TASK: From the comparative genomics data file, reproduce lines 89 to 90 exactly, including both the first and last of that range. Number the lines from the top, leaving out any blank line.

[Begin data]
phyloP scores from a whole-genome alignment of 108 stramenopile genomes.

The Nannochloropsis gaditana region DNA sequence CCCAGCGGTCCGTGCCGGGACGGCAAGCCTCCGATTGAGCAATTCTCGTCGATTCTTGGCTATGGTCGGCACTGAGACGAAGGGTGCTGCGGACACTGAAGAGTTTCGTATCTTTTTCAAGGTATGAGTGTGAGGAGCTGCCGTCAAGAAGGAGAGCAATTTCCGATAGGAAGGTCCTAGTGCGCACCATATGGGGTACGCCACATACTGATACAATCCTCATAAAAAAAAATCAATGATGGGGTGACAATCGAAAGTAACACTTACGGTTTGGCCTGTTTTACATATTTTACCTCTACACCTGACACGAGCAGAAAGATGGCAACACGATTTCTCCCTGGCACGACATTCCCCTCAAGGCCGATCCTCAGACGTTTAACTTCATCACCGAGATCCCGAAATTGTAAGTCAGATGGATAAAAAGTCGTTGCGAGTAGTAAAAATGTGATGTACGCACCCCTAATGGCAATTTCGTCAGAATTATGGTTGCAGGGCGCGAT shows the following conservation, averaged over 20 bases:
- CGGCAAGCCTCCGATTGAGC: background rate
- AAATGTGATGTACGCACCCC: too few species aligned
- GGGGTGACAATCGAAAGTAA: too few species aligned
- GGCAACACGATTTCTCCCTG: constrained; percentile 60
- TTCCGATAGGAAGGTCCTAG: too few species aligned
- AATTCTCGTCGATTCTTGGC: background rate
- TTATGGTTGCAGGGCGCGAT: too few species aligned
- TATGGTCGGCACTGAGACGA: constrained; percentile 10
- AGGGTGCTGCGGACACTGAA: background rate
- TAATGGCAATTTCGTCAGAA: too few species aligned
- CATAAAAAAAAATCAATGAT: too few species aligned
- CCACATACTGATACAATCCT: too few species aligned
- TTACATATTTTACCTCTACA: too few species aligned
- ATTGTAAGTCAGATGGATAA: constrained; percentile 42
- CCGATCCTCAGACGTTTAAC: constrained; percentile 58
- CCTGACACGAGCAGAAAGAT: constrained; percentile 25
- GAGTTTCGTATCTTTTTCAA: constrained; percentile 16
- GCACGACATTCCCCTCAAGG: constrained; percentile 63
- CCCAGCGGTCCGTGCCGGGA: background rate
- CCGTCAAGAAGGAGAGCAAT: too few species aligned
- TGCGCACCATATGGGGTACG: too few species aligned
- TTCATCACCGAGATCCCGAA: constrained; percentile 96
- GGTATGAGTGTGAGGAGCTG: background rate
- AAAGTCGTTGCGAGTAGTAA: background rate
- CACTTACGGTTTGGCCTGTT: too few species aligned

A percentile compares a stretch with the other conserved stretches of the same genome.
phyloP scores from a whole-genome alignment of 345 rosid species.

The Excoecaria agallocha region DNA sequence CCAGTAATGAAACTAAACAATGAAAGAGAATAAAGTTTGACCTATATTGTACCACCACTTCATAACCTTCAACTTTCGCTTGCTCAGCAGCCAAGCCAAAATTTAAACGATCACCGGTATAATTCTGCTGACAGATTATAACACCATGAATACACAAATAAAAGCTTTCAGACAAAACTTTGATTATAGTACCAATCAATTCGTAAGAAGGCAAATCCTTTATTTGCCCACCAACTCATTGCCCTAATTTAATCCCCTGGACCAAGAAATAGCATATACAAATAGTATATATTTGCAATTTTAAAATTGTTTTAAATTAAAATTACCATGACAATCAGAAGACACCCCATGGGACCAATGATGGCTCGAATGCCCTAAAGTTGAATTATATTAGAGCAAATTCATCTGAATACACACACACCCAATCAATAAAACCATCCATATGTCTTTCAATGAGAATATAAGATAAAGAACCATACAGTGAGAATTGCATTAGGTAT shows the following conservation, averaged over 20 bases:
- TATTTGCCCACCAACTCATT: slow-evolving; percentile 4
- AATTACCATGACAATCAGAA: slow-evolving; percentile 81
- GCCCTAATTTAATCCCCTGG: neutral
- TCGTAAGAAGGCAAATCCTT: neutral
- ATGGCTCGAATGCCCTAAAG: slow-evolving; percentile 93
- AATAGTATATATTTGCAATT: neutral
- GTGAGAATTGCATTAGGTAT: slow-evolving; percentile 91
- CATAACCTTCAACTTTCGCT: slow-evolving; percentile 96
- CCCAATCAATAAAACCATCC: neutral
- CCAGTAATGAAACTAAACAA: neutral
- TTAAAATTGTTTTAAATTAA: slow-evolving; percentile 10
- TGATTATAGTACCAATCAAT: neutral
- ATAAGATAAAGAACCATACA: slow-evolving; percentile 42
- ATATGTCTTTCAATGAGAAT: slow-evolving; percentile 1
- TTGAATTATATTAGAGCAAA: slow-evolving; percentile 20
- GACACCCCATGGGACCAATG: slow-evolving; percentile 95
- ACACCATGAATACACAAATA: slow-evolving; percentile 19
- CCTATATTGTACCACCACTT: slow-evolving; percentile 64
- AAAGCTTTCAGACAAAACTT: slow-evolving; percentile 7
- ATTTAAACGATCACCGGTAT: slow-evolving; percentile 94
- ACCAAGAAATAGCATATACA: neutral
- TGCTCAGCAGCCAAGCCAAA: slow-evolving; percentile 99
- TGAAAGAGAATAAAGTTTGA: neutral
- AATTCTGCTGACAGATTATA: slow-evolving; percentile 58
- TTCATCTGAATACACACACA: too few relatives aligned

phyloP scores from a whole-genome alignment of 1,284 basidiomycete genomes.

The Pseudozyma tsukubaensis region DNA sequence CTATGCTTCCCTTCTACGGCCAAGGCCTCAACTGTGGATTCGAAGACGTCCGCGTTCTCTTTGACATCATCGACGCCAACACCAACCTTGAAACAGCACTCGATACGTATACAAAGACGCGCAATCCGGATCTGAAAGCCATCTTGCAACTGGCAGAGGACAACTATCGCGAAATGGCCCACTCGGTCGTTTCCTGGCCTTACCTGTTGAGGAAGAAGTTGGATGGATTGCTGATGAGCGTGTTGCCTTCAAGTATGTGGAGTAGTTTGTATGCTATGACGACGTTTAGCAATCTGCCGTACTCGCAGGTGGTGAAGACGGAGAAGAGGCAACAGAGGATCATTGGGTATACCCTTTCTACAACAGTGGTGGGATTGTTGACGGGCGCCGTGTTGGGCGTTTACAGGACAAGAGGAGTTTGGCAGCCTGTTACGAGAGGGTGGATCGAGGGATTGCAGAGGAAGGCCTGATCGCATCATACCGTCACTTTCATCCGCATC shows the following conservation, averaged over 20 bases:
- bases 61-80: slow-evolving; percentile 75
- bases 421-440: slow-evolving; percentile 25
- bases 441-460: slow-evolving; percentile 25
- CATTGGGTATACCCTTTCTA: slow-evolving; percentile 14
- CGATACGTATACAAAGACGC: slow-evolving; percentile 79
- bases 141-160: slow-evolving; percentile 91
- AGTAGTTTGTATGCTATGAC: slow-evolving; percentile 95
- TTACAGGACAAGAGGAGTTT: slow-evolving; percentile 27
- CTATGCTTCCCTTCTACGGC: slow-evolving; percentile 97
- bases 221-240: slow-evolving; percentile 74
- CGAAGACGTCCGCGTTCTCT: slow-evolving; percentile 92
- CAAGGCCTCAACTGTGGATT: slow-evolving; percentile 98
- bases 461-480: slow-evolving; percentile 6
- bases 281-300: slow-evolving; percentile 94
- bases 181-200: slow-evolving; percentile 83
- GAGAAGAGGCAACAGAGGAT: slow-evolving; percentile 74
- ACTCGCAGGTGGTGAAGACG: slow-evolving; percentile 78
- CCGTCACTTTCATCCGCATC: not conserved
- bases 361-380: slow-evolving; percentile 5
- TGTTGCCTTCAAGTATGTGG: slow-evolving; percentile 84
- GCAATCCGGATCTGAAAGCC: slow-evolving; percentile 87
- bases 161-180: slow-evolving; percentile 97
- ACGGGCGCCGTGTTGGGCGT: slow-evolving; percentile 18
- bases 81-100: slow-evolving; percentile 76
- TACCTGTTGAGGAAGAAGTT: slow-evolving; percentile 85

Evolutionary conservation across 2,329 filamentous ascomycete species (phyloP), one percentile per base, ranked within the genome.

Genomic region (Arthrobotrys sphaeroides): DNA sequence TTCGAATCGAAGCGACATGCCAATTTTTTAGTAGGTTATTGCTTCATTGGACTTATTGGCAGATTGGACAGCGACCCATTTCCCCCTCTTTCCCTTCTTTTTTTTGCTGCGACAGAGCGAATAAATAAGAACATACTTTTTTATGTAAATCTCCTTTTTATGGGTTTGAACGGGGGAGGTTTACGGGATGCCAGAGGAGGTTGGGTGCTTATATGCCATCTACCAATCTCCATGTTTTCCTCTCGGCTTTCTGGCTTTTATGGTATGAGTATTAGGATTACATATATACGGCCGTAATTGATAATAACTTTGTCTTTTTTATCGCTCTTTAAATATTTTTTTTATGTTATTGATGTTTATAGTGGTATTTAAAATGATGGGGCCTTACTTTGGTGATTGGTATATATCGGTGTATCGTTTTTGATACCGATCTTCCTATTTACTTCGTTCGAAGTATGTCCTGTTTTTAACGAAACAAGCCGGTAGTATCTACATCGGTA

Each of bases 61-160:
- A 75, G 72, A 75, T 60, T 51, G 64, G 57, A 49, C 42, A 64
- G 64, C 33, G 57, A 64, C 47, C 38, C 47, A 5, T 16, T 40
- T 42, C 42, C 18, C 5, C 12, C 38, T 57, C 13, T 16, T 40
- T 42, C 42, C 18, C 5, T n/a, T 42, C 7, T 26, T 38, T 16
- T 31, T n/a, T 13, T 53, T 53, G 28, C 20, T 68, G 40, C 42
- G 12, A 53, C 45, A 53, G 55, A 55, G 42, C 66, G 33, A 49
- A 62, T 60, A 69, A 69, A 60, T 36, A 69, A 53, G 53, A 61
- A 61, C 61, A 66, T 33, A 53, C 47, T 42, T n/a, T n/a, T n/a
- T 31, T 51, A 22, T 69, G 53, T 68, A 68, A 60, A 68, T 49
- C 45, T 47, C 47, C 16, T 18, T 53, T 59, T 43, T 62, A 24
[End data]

- T 42, C 42, C 18, C 5, T n/a, T 42, C 7, T 26, T 38, T 16
- T 31, T n/a, T 13, T 53, T 53, G 28, C 20, T 68, G 40, C 42